Motorcycles

Aussie suspension guru builds hybrid double-sprung dirtbike front end

Aussie suspension guru builds ...
Laurie "Suspension" Smith has designed a hybrid double suspension system for dirtbikes that he calls the TwoEvo
Laurie "Suspension" Smith has designed a hybrid double suspension system for dirtbikes that he calls the TwoEvo
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Side by side with a standard dirtbike you can see how much more vertically the forks are mounted
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Side by side with a standard dirtbike you can see how much more vertically the forks are mounted
Those steering linkages don't look quite heavy duty enough to us
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Those steering linkages don't look quite heavy duty enough to us
It's a jarring sight alright!
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It's a jarring sight alright!
The TwoEvo suspension allows the entire triple clamp assemblies to be suspended, leaving the standard forks in place as well to vastly increase travel
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The TwoEvo suspension allows the entire triple clamp assemblies to be suspended, leaving the standard forks in place as well to vastly increase travel
Laurie "Suspension" Smith has designed a hybrid double suspension system for dirtbikes that he calls the TwoEvo
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Laurie "Suspension" Smith has designed a hybrid double suspension system for dirtbikes that he calls the TwoEvo
An earlier iteration of the TwoEvo front end out in the dunes
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An earlier iteration of the TwoEvo front end out in the dunes
View gallery - 6 images

Yes, that's a Kawasaki KX450F with a Hossack-style front end supporting a set of regular telescopic forks. Australian motorcycle suspension tuner Laurie "Suspension" Smith has created this confronting-looking jigger, claiming it makes for a better ride.

The TwoEvo suspension, as it's called, adds an extra layer of suspension to the bike's front end, suspending the triple clamps and steering axis that hold the bike's stock forks, and radically changing the angle of the forks. Where the standard bike offers 304.8 mm (12 in) of front wheel suspension travel, the TwoEvo system gives you 375 mm (14.8 in).

Because there are two suspension systems operating at once, and on different angles, the path of front wheel travel can be quite complex instead of more or less straight up and down like you'd get on a regular tele-forked bike, giving the bike a wider range of "ideal" bump shapes it can deal with.

Those steering linkages don't look quite heavy duty enough to us
Those steering linkages don't look quite heavy duty enough to us

Smith's theory is that the forks themselves might be more effective at handling the vertical component of bump handling at the steeper angle they're mounted on, as well as suffering from less dive under brakes, while the additional suspension does a better job with the horizontal component of the force.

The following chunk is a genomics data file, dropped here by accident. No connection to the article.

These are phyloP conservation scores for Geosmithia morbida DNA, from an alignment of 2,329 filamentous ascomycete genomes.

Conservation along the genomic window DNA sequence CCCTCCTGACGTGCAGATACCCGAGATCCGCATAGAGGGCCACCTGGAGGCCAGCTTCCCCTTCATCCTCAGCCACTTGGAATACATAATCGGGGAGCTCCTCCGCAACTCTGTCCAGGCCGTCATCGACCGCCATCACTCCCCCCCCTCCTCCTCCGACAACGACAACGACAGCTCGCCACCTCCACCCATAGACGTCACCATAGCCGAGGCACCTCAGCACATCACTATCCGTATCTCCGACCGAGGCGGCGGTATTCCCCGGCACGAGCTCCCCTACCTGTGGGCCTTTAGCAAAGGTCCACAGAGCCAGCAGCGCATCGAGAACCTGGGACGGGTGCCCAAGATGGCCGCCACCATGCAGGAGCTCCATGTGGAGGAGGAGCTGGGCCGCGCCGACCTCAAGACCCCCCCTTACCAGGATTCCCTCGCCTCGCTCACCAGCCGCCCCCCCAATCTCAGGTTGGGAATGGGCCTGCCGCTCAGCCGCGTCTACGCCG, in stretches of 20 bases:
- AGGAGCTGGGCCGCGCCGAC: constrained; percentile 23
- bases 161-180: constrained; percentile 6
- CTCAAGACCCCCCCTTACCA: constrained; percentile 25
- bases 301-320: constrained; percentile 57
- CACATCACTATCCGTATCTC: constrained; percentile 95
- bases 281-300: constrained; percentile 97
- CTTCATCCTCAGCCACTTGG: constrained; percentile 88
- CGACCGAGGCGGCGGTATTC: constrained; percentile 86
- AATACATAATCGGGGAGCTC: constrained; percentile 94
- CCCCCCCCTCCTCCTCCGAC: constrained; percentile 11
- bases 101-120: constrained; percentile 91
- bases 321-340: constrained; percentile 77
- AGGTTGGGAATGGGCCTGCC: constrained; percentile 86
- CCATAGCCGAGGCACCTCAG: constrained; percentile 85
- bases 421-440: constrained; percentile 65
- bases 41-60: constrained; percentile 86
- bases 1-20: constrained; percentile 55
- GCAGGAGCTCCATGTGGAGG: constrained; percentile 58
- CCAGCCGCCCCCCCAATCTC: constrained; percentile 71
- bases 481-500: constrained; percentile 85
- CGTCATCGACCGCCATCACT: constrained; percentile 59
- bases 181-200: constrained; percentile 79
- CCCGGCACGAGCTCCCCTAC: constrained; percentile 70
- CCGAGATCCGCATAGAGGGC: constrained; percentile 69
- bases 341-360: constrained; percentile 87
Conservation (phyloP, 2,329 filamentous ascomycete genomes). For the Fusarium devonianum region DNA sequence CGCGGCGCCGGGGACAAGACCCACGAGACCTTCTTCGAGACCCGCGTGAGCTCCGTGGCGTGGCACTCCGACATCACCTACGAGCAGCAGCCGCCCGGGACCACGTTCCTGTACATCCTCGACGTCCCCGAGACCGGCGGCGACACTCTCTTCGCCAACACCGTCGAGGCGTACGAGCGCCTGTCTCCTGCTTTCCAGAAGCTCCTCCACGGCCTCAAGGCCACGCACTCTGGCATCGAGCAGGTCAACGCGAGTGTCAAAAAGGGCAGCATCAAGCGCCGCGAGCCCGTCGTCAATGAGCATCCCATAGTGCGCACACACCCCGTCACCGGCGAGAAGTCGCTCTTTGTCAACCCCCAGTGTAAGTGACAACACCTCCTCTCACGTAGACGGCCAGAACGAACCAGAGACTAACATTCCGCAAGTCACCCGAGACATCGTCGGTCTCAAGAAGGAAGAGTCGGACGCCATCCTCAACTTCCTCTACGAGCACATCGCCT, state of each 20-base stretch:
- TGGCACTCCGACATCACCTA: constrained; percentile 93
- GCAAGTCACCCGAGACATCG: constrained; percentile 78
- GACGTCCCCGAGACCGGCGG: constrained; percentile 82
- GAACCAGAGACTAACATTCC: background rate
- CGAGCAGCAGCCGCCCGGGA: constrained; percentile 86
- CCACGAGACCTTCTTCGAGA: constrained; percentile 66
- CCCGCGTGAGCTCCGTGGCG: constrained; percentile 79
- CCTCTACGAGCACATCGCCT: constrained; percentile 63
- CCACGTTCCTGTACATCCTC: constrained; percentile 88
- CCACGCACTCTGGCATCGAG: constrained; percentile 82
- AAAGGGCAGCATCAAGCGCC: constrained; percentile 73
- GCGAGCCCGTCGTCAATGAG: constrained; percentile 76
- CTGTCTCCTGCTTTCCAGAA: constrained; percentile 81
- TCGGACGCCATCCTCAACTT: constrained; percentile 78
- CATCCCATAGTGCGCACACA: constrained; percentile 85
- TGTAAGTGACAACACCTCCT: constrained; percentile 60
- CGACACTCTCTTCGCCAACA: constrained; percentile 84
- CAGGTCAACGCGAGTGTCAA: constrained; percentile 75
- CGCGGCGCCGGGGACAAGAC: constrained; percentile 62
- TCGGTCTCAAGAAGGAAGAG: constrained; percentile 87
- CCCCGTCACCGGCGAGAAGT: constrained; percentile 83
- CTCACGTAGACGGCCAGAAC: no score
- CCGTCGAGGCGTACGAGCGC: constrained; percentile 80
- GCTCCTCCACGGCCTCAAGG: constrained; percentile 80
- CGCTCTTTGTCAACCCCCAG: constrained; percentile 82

In an interview with Australian Dirt Bike Magazine, Smith conceded that the system adds about 3 kg (6.6 lb) of weight to the bike, requires some pretty substantial frame modifications, adds potentially fragile complexity and gives the bike a "slightly odd look." It also adds significant complexity to the suspension tuning process, as the tuneable Fox shock on the head adds extra layers of adjustment possibilities to a complicated and dynamic system.

Still, when ADBM ride tester Mitch Lees took it for a ride, he was impressed with the overall feel of it, noting that "it made the small choppy bumps smoother and the big hits less harsh. It was incredible! The upright action of the fork helped it feel plush while the MTB shock allowed for superior stability like a normal bike at speed as if it was raked out. When braking it didn’t dive, which I knew it wouldn’t because of the rake angle but, to my surprise, it didn’t tuck. With a fork so upright I expected high-speed ruts to be a disaster but they weren’t."

An earlier iteration of the TwoEvo front end out in the dunes
An earlier iteration of the TwoEvo front end out in the dunes

Smith sees the system as something that would ideally find a home on an OEM bike, since an aftermarket kit or putting the system on bikes on an individual basis wouldn't be simple or cheap. But we applaud any effort to surpass the venerable telescopic fork, and this device, the result of several years of work, is a unique approach to the problem.

Source: Suspension Smith via Australian Dirt Bike Magazine

View gallery - 6 images
3 comments
zr2s10
I'm very surprised this helps, especially given that such a vertical set of forks doesn't help with the horizontal aspect of impacts. At the very least, I think fork seals would wear insanely fast, since they're bowing backwards as they travel.
Nelson Hyde Chick
Just the twenty to thirty pounds this adds to a bike would make it not competitive against its lighter rivals.
Mike Johnson
Very interesting idea for students of MC suspension. Experiments were done decades ago on nearly vertical forks that produced very strange looking bikes that worked very well with a stress point at the the conventional steering neck. If developed this system might resolve these difficulties.
Note in the image above the very steep fork tube angle!